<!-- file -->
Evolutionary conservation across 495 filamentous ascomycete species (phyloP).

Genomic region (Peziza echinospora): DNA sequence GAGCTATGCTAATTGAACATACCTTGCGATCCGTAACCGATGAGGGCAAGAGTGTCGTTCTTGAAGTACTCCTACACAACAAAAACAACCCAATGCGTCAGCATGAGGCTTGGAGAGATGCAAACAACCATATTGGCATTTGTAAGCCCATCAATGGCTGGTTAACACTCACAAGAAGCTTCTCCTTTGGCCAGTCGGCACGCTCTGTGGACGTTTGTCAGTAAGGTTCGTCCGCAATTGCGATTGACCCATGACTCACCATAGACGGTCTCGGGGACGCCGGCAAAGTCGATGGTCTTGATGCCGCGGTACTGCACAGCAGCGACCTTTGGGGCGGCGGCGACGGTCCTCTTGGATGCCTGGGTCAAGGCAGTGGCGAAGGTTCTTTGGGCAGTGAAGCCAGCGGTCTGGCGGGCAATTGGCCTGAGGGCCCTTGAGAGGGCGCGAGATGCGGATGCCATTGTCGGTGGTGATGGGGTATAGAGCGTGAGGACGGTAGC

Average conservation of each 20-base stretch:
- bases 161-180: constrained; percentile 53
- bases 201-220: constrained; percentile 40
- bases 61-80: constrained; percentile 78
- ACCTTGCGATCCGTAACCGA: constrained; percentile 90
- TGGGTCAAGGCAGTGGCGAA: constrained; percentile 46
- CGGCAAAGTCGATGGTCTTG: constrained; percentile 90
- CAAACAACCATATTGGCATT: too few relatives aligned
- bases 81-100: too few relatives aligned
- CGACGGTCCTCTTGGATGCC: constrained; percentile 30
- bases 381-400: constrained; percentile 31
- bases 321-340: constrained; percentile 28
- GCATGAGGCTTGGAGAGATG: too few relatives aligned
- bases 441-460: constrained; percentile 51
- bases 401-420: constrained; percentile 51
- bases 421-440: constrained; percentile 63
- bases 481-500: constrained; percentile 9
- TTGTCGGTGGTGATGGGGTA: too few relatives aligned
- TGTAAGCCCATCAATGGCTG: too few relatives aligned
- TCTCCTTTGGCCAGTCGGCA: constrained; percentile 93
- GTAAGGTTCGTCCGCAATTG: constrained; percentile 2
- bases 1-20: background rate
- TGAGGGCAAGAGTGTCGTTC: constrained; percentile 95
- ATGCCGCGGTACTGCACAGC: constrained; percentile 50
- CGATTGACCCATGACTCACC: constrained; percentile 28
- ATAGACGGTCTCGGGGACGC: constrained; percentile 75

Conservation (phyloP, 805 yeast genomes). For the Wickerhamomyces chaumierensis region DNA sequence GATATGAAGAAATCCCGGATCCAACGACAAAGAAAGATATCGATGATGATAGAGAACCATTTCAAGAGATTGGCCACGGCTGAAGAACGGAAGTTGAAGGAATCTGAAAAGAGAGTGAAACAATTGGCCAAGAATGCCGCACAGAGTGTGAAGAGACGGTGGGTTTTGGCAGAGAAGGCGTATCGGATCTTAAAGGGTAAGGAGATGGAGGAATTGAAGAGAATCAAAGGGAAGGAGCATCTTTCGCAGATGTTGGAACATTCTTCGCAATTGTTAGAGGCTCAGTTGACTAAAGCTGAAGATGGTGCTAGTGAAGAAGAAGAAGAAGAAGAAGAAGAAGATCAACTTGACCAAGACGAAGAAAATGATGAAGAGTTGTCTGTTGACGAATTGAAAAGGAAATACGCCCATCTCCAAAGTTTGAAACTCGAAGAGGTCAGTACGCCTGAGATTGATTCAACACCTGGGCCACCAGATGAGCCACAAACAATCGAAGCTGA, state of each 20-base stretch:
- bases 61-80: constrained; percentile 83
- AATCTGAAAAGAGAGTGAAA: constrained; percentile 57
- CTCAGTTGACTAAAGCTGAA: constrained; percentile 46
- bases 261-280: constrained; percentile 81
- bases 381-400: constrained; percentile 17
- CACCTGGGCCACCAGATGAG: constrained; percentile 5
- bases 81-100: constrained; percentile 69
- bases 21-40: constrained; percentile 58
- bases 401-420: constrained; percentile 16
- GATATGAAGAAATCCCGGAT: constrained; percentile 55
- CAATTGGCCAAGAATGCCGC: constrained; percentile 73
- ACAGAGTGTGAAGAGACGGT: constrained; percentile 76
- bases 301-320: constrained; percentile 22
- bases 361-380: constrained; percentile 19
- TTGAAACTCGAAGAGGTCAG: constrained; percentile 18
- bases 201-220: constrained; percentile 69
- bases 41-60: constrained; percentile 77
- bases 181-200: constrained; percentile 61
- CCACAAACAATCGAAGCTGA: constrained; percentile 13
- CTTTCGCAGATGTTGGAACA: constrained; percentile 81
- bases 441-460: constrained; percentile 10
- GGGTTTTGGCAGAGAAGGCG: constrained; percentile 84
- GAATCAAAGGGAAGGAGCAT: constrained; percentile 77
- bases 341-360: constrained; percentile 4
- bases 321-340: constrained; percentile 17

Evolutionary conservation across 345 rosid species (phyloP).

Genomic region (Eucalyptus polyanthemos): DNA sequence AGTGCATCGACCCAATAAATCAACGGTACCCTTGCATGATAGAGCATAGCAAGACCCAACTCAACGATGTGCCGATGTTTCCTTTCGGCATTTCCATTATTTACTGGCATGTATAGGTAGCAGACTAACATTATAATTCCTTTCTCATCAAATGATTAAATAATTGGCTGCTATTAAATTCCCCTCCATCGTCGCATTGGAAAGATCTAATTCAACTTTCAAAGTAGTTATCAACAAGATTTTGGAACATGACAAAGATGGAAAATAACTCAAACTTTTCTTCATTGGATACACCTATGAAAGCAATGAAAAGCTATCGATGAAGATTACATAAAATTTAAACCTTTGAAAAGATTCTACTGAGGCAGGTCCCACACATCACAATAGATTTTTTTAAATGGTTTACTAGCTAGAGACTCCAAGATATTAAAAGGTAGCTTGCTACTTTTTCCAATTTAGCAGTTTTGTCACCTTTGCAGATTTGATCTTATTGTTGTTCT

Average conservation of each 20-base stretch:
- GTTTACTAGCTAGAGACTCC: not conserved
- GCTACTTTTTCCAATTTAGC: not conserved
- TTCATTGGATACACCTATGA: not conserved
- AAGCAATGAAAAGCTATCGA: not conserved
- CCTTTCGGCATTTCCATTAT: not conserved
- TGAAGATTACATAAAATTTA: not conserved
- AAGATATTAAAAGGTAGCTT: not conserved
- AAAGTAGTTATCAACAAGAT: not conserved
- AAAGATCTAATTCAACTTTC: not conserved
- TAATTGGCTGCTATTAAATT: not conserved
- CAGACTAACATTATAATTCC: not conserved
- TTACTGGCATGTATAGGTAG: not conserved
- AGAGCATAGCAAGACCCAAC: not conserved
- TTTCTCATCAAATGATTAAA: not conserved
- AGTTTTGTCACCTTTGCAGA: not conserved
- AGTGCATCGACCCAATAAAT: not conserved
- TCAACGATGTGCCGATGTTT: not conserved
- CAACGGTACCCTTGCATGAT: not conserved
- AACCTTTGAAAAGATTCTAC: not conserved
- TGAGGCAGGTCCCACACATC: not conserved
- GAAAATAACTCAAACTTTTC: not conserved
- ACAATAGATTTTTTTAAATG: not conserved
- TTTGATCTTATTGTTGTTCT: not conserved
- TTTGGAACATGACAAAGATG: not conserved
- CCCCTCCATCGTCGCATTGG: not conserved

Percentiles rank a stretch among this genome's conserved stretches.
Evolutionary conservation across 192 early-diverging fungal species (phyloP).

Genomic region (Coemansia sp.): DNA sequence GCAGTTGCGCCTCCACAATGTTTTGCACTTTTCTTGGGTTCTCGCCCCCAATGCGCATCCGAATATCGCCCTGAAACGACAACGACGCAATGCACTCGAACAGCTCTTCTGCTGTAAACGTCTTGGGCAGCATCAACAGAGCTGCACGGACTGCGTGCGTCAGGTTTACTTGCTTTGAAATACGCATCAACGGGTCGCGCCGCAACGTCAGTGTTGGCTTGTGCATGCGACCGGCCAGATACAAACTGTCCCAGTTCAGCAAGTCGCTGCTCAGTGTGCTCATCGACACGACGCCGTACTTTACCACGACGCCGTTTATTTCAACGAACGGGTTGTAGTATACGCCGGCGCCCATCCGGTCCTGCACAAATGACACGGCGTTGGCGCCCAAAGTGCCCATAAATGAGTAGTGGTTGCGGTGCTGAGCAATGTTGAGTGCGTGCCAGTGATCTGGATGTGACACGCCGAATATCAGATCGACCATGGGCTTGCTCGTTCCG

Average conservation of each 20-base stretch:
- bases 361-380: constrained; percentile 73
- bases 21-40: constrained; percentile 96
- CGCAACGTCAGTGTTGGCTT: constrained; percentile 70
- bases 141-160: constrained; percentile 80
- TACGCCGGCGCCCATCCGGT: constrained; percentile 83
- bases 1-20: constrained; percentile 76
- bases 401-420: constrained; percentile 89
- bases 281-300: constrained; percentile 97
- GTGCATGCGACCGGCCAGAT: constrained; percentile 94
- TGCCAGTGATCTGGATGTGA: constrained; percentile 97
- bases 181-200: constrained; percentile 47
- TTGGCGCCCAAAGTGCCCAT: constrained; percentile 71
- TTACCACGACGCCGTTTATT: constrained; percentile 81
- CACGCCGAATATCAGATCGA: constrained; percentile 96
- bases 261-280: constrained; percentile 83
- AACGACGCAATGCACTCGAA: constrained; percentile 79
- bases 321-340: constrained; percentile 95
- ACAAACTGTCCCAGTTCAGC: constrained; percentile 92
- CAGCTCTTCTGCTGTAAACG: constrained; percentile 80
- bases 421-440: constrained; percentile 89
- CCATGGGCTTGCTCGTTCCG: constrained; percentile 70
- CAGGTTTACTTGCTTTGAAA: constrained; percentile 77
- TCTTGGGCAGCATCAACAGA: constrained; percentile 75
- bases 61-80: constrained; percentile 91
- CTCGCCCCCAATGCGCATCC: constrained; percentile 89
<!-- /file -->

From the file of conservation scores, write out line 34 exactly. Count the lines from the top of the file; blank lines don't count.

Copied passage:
- bases 381-400: constrained; percentile 17